The psychological impact of breast cancer
Breast cancer affects more than just the physical self. The most common form of cancer found in women worldwide, it often challenges patients’ ability to cope socially and emotionally. Approximately 80% of patients is reported to suffer from Post-Traumatic Stress Disorder symptoms following their diagnosis.
The level of emotional and mental distress varies from woman to woman – feelings of anger, sadness, exhaustion, and stress. A litany of complex emotions can arise due to a number of factors – coming to terms with the diagnosis and the effects of the treatment, hormonal changes, adapting life experiences and genetics.
In some ways, the ongoing psychological and emotional challenges faced by patients in recovery can feel as heavy as the physical treatments endured. Common challenges reported by patients include:
- Physical symptoms like fatigue, trouble sleeping, or pain.
- Body image disruption
- Sexual dysfunction
- Treatment-related anxiety
- Feelings of vulnerability and existential concerns regarding mortality
- Fear of recurrence
- Anxiety and depression
While these symptoms are best addressed by social workers, psychologists and psychiatrists, not all patients have easy access to these resources.
From fear to empowerment
For many breast cancer sufferers, connecting with other women who can relate to and share in their experiences have proved crucial in coping with these overwhelming psychological symptoms. There have even been studies that suggest an increased survival period from participation in such support groups.
Nonprofit organizations, like Living Beyond Breast Cancer, work to connect breast cancers sufferers and survivors across the globe with one another creating communities of support that insulate against the feelings of misinformation and isolation. Offering programmes and services developed with leading oncologists, health professionals and ally organisations, these services are available in a number of easily accessible formats for patients around the world.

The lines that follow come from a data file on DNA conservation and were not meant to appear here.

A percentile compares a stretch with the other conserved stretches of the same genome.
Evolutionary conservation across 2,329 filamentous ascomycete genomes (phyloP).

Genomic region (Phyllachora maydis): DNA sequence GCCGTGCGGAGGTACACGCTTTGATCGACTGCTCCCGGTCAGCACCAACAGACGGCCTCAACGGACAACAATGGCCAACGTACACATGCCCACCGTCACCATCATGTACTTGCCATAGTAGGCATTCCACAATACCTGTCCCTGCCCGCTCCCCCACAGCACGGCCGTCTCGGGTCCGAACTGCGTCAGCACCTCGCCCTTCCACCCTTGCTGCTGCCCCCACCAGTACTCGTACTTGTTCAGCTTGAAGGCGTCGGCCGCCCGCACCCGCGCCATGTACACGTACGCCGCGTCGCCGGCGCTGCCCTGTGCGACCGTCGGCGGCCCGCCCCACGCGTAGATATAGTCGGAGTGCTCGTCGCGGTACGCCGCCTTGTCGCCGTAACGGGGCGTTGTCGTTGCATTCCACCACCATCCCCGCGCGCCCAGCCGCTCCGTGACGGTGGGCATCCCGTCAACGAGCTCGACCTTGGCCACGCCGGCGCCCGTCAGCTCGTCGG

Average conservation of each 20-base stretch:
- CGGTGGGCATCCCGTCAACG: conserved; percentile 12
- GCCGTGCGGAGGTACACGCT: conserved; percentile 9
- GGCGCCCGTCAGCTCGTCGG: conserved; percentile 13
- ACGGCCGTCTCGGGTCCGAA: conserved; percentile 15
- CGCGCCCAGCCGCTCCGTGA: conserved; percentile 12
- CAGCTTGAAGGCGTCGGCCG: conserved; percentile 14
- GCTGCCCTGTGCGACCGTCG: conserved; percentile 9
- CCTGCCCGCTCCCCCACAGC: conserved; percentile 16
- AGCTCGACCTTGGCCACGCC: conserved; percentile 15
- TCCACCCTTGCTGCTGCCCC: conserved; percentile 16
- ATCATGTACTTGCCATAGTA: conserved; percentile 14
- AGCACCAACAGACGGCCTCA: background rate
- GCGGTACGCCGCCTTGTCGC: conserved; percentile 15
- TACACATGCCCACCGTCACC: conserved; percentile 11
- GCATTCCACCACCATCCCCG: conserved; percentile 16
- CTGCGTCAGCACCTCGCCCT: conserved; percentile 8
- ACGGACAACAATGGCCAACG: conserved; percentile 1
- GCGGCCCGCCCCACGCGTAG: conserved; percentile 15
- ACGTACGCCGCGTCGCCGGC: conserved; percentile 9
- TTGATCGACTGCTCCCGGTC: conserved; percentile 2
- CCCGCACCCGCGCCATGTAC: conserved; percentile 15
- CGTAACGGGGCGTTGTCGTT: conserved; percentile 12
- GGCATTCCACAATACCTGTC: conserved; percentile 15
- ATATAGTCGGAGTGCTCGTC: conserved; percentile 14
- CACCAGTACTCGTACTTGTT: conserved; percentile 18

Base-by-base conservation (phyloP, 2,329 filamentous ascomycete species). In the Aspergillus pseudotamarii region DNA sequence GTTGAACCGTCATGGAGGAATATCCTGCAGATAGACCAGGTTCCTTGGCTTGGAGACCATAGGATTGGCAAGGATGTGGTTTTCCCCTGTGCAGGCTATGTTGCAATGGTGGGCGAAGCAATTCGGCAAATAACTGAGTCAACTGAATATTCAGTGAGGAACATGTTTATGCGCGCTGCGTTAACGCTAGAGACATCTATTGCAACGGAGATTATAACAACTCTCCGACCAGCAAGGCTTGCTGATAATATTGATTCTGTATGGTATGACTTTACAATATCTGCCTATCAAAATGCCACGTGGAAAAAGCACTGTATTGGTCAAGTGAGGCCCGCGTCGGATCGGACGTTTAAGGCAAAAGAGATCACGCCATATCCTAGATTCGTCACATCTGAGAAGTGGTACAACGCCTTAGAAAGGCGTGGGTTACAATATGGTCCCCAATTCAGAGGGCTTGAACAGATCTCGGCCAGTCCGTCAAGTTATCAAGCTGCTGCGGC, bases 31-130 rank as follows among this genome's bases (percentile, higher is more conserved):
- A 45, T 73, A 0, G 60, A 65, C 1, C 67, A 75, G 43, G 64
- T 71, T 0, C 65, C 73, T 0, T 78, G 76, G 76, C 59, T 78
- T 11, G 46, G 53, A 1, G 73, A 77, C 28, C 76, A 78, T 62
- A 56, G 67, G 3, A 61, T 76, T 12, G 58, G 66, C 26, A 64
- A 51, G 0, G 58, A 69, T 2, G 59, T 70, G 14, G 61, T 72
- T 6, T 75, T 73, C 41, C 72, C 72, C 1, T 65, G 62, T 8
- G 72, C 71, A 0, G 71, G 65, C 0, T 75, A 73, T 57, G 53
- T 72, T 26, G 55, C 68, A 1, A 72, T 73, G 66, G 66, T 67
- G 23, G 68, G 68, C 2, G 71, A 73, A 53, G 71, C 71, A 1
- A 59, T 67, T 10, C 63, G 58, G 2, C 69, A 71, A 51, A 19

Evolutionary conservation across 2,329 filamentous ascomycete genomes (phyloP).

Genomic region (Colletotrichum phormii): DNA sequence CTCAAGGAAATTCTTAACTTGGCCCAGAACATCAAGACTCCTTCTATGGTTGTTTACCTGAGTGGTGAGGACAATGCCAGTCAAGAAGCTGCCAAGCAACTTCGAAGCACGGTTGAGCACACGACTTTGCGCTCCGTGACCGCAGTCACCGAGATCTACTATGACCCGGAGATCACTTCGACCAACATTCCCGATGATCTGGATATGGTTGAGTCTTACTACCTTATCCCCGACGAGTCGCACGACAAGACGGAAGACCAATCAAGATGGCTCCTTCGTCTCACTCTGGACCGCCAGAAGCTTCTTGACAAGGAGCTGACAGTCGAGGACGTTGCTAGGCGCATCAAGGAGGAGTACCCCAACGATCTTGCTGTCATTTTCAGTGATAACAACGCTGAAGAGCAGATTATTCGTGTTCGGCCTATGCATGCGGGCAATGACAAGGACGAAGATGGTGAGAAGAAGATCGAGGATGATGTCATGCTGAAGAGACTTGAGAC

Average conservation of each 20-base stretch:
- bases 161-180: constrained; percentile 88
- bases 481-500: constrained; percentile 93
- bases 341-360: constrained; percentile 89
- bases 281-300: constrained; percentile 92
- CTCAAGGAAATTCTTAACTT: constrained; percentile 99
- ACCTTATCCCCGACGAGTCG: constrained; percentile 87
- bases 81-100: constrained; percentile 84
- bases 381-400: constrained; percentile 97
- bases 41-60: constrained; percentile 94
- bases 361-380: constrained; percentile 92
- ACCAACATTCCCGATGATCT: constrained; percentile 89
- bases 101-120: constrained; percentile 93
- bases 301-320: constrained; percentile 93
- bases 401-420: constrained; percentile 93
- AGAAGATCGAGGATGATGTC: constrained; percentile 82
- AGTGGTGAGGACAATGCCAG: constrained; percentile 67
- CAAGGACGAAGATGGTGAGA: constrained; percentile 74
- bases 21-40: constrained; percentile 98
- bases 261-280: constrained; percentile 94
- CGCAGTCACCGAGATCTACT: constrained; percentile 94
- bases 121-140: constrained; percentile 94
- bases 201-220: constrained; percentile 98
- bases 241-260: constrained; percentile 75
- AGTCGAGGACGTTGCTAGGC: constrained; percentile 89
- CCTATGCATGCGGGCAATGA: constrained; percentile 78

Physical exercise and maintaining a regular sleep schedule have also been recognized to assist with the emotional state of sufferers. Just the provision of basic support, such as help with daily activities and transportation to and from doctor’s appointments, can significantly quell overwhelming fears, feelings and concerns of patients.
The role of early detection
One of the key factors in the prevention and treatment of many of these psychosocial symptoms remains early detection. This can make treatment easier on patients and their families, help avoid expensive late-detection measures, and prevent the physically and emotionally traumatic potential removal of the patient’s breasts.
Active supporters of women’s health and vocal advocates of the importance of awareness and early detection, Bergman, Ross & Partners (BRP), offers a comprehensive range of services for breast cancer patients that includes general X-rays, ultrasound, mammography, CT, MRI, MRI breast as well as breast biopsies. At Bergman, Ross & Partners, mammogram examinations include a breast ultrasound – a service that aids in diminishing risk and bolstering the preventative process.
For BRP, the importance of early detection in the prevention of acute, emotional trauma cannot be overstated. “We support breast cancer awareness in the form of education and are committed to preventative health screenings,” says Wendy Black of Bergman, Ross & Partners. “As approximately 65% of cancers are diagnosed too late, we try to work on preventative and early diagnosis, as it is totally treatable at that stage. If we can diagnose early, we can save so many lives.”
For more information
For further information on the practice and breast cancer awareness, please contact Bergman, Ross & Partners Radiologists on 021 110 5777 for further assistance. Suite 306, 3rd Floor, The Point Centre, 76 Regent Road, Sea Point.